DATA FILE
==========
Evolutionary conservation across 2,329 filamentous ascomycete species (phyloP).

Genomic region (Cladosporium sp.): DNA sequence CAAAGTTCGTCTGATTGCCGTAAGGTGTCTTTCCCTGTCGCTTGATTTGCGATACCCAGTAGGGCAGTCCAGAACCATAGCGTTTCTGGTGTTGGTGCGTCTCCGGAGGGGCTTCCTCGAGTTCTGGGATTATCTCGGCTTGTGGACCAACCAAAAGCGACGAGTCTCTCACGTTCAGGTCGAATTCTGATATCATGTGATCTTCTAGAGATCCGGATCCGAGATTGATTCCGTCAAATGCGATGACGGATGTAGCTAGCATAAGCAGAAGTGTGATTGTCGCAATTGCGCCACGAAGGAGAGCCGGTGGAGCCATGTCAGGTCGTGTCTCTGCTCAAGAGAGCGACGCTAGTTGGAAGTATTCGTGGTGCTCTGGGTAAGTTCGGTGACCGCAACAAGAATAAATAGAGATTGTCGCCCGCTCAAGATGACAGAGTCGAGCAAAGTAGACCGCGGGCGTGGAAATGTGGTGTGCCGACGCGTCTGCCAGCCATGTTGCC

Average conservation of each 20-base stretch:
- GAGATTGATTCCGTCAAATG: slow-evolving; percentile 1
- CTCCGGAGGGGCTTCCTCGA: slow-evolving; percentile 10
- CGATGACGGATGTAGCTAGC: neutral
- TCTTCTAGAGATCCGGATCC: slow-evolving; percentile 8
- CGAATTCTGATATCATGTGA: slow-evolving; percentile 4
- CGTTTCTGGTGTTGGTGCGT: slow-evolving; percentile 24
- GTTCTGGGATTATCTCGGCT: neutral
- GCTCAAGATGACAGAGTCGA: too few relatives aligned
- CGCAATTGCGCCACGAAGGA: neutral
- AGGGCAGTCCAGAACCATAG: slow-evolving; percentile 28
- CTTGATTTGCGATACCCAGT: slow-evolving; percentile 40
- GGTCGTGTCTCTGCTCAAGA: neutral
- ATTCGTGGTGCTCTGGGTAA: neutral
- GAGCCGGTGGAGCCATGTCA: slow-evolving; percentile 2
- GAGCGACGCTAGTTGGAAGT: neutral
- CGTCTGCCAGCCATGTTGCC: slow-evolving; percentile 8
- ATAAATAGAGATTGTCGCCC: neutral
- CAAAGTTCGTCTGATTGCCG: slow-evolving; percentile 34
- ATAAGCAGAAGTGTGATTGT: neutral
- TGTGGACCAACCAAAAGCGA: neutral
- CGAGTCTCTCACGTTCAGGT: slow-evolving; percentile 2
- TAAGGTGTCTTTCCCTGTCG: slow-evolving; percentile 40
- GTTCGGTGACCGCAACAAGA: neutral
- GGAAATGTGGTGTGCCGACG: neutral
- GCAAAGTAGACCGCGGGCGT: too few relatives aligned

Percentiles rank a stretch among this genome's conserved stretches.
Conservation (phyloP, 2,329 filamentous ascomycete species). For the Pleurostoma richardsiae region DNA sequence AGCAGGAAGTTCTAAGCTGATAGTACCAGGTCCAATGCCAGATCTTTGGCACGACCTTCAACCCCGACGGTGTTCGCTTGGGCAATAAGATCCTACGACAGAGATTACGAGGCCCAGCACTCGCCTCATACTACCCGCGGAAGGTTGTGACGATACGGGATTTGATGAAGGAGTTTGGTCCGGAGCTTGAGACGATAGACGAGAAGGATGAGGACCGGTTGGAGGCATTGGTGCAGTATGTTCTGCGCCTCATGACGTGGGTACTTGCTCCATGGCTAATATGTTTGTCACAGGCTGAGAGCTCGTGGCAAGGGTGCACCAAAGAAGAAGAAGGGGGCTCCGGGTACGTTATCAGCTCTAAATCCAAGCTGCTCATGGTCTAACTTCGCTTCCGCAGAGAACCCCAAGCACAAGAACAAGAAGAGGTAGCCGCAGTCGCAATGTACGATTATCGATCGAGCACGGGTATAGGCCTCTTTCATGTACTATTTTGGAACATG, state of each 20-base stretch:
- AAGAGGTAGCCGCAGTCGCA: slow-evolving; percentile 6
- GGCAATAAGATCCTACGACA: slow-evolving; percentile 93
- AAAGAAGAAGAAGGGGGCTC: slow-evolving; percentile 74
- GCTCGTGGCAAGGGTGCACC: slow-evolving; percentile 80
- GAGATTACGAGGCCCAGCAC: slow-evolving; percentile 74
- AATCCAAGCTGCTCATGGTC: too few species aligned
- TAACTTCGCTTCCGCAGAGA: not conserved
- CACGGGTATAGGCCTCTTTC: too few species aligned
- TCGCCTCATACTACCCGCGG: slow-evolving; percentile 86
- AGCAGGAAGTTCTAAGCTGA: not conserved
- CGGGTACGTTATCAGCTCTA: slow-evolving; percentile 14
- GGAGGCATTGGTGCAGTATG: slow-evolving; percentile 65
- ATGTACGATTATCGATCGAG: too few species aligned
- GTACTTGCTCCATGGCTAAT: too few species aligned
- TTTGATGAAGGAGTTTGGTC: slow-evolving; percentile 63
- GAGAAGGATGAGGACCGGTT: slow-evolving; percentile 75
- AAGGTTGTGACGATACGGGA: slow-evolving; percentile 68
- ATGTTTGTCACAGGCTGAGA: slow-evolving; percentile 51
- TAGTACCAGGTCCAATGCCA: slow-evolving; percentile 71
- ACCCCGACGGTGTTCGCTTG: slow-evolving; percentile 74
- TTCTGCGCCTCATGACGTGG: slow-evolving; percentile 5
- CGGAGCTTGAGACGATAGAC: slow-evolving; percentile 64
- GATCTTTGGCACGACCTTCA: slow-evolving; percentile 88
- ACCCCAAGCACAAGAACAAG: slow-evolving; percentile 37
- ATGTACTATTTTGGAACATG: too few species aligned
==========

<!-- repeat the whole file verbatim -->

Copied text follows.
Evolutionary conservation across 2,329 filamentous ascomycete species (phyloP).

Genomic region (Cladosporium sp.): DNA sequence CAAAGTTCGTCTGATTGCCGTAAGGTGTCTTTCCCTGTCGCTTGATTTGCGATACCCAGTAGGGCAGTCCAGAACCATAGCGTTTCTGGTGTTGGTGCGTCTCCGGAGGGGCTTCCTCGAGTTCTGGGATTATCTCGGCTTGTGGACCAACCAAAAGCGACGAGTCTCTCACGTTCAGGTCGAATTCTGATATCATGTGATCTTCTAGAGATCCGGATCCGAGATTGATTCCGTCAAATGCGATGACGGATGTAGCTAGCATAAGCAGAAGTGTGATTGTCGCAATTGCGCCACGAAGGAGAGCCGGTGGAGCCATGTCAGGTCGTGTCTCTGCTCAAGAGAGCGACGCTAGTTGGAAGTATTCGTGGTGCTCTGGGTAAGTTCGGTGACCGCAACAAGAATAAATAGAGATTGTCGCCCGCTCAAGATGACAGAGTCGAGCAAAGTAGACCGCGGGCGTGGAAATGTGGTGTGCCGACGCGTCTGCCAGCCATGTTGCC

Average conservation of each 20-base stretch:
- GAGATTGATTCCGTCAAATG: slow-evolving; percentile 1
- CTCCGGAGGGGCTTCCTCGA: slow-evolving; percentile 10
- CGATGACGGATGTAGCTAGC: neutral
- TCTTCTAGAGATCCGGATCC: slow-evolving; percentile 8
- CGAATTCTGATATCATGTGA: slow-evolving; percentile 4
- CGTTTCTGGTGTTGGTGCGT: slow-evolving; percentile 24
- GTTCTGGGATTATCTCGGCT: neutral
- GCTCAAGATGACAGAGTCGA: too few relatives aligned
- CGCAATTGCGCCACGAAGGA: neutral
- AGGGCAGTCCAGAACCATAG: slow-evolving; percentile 28
- CTTGATTTGCGATACCCAGT: slow-evolving; percentile 40
- GGTCGTGTCTCTGCTCAAGA: neutral
- ATTCGTGGTGCTCTGGGTAA: neutral
- GAGCCGGTGGAGCCATGTCA: slow-evolving; percentile 2
- GAGCGACGCTAGTTGGAAGT: neutral
- CGTCTGCCAGCCATGTTGCC: slow-evolving; percentile 8
- ATAAATAGAGATTGTCGCCC: neutral
- CAAAGTTCGTCTGATTGCCG: slow-evolving; percentile 34
- ATAAGCAGAAGTGTGATTGT: neutral
- TGTGGACCAACCAAAAGCGA: neutral
- CGAGTCTCTCACGTTCAGGT: slow-evolving; percentile 2
- TAAGGTGTCTTTCCCTGTCG: slow-evolving; percentile 40
- GTTCGGTGACCGCAACAAGA: neutral
- GGAAATGTGGTGTGCCGACG: neutral
- GCAAAGTAGACCGCGGGCGT: too few relatives aligned

Percentiles rank a stretch among this genome's conserved stretches.
Conservation (phyloP, 2,329 filamentous ascomycete species). For the Pleurostoma richardsiae region DNA sequence AGCAGGAAGTTCTAAGCTGATAGTACCAGGTCCAATGCCAGATCTTTGGCACGACCTTCAACCCCGACGGTGTTCGCTTGGGCAATAAGATCCTACGACAGAGATTACGAGGCCCAGCACTCGCCTCATACTACCCGCGGAAGGTTGTGACGATACGGGATTTGATGAAGGAGTTTGGTCCGGAGCTTGAGACGATAGACGAGAAGGATGAGGACCGGTTGGAGGCATTGGTGCAGTATGTTCTGCGCCTCATGACGTGGGTACTTGCTCCATGGCTAATATGTTTGTCACAGGCTGAGAGCTCGTGGCAAGGGTGCACCAAAGAAGAAGAAGGGGGCTCCGGGTACGTTATCAGCTCTAAATCCAAGCTGCTCATGGTCTAACTTCGCTTCCGCAGAGAACCCCAAGCACAAGAACAAGAAGAGGTAGCCGCAGTCGCAATGTACGATTATCGATCGAGCACGGGTATAGGCCTCTTTCATGTACTATTTTGGAACATG, state of each 20-base stretch:
- AAGAGGTAGCCGCAGTCGCA: slow-evolving; percentile 6
- GGCAATAAGATCCTACGACA: slow-evolving; percentile 93
- AAAGAAGAAGAAGGGGGCTC: slow-evolving; percentile 74
- GCTCGTGGCAAGGGTGCACC: slow-evolving; percentile 80
- GAGATTACGAGGCCCAGCAC: slow-evolving; percentile 74
- AATCCAAGCTGCTCATGGTC: too few species aligned
- TAACTTCGCTTCCGCAGAGA: not conserved
- CACGGGTATAGGCCTCTTTC: too few species aligned
- TCGCCTCATACTACCCGCGG: slow-evolving; percentile 86
- AGCAGGAAGTTCTAAGCTGA: not conserved
- CGGGTACGTTATCAGCTCTA: slow-evolving; percentile 14
- GGAGGCATTGGTGCAGTATG: slow-evolving; percentile 65
- ATGTACGATTATCGATCGAG: too few species aligned
- GTACTTGCTCCATGGCTAAT: too few species aligned
- TTTGATGAAGGAGTTTGGTC: slow-evolving; percentile 63
- GAGAAGGATGAGGACCGGTT: slow-evolving; percentile 75
- AAGGTTGTGACGATACGGGA: slow-evolving; percentile 68
- ATGTTTGTCACAGGCTGAGA: slow-evolving; percentile 51
- TAGTACCAGGTCCAATGCCA: slow-evolving; percentile 71
- ACCCCGACGGTGTTCGCTTG: slow-evolving; percentile 74
- TTCTGCGCCTCATGACGTGG: slow-evolving; percentile 5
- CGGAGCTTGAGACGATAGAC: slow-evolving; percentile 64
- GATCTTTGGCACGACCTTCA: slow-evolving; percentile 88
- ACCCCAAGCACAAGAACAAG: slow-evolving; percentile 37
- ATGTACTATTTTGGAACATG: too few species aligned